Republicans Go Gay, Anti-Gay

Republicans passed legislation in the House Thursday to prevent federal courts from ordering states to recognize same-sex unions sanctioned elsewhere.
The bill would strip the Supreme Court and other federal courts of their jurisdiction to rule on challenges to state bans on gay marriages under a provision of the 1996 federal Defense of Marriage Act. That law defines marriage as between a man and a woman, and says states are not compelled to recognize gay marriages that take place in other states.

Way to go in the House!
You exceeded your Constitutional Mandate, in attempting to tell the Courts what cases they may hear.
You failed to understand basic Separation of Powers in the US Constitution.
You looked like a bunch of bigoted assholes, who are so scared of queers that you want to mangle the Constitution.
You tried to move the focus off the war in Iraq and the ongoing 9-11 report.
I do believe you will all go down in history as a bunch of impotent, fearful, morons.
I can’t wait to vote some of you twits out of office.



  1. Dave J

    While I agree completely with your sentiments, Steve, I’m less sure about agreement on the law.
    You write:
    “You exceeded your Constitutional Mandate, in attempting to tell the Courts what cases they may hear.”
    Article III, section 2 of the US COnstitution provides that “the supreme Court shall have appellate Jurisdiction, both as to Law and fact, with such exceptions, and under such Regulations as the Congress shall make.” That language logically applies even more strongly to the lower federal courts: since they’re creatures of statute that Congress could choose to abolish tomorrow, one would presume they could also limit their authority short of that. Indeed, Congress did not provide them with jurisdiction over all questions of federal law until some time in the late 19th century. Up to that point they had largely been for admiralty cases, bankruptcy and diversity suits between citizens of different states.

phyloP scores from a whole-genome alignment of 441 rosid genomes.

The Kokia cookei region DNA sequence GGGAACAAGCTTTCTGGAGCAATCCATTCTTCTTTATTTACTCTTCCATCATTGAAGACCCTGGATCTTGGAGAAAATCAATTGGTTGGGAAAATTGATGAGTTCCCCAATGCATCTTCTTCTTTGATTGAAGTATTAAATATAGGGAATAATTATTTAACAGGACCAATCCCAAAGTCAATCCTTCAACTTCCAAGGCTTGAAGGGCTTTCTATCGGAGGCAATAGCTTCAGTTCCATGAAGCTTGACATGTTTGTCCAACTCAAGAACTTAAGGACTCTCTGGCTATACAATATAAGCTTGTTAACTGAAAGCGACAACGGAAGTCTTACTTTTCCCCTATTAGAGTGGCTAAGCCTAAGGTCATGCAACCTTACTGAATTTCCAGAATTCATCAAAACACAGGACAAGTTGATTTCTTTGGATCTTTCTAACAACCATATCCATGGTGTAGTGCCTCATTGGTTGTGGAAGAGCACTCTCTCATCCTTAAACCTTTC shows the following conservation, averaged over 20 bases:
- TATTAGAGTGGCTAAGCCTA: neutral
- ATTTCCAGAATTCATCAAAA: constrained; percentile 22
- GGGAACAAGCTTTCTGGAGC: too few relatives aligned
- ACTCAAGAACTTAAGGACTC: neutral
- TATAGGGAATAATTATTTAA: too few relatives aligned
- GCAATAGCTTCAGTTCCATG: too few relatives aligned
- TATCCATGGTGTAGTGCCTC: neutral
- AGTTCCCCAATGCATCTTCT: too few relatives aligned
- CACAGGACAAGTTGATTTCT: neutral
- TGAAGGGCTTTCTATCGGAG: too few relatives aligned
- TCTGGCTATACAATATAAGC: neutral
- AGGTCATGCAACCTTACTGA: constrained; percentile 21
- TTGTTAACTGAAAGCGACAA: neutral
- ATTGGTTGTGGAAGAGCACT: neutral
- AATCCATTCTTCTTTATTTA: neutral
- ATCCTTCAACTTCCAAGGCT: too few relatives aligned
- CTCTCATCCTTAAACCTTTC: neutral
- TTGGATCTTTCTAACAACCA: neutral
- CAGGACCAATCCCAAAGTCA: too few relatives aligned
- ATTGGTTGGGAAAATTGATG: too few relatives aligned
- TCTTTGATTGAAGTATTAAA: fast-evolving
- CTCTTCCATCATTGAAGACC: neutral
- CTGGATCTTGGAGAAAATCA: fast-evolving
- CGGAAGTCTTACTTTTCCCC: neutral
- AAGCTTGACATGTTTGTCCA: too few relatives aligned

The state courts have concurrent jurisdiction over all matters of federal law that they are not specifically excluded from. Therefore, even if this bill is constitutional, it seems to do a lot less than both its most vocal supporters and opponents think it would do. Let me make it clear that I certainly do not think Congress could ever constitutionally remove any subject from the jurisdiction of BOTH the federal and the state courts: if the Due Process Clause of the Fifth Amendment and Congressional authority to regulate the jurisdiction of the courts conflict, the latter must trump the former if for no other reason than it was adopted later. Due Process does not require that you have access to a federal forum for the adjudication of a federal question; it does, however, require that you have some forum.
    Moreover, even if this were left to the state courts, I don’t think Congress could take away the US Supreme Court’s authority to be the last word on interpreting matters of federal law in this area by reviewing the decisions of state supreme courts. This is because the federal constitution grants the Court original jurisdiction over any case in which a state is a party, and presumably any gay-marriage case would name the state as such (among others, presumably).
    Personally, I don’t think stripping the federal courts of their jurisdiction is a good idea, but I don’t think it’d be all that harmful. Conversely, and completely tangential to the gay-marriage issue, a helpful part of any federal tort reform might be to expand the diversity jurisdiction of the federal courts to its constitutional limits, thus making it a bit harder for the plaintiffs’ bar to forum-shop into backwoods county courthouses.

  2. Dave J

    Er, that should read “the former must trump the latter.” I’m sure you get the idea.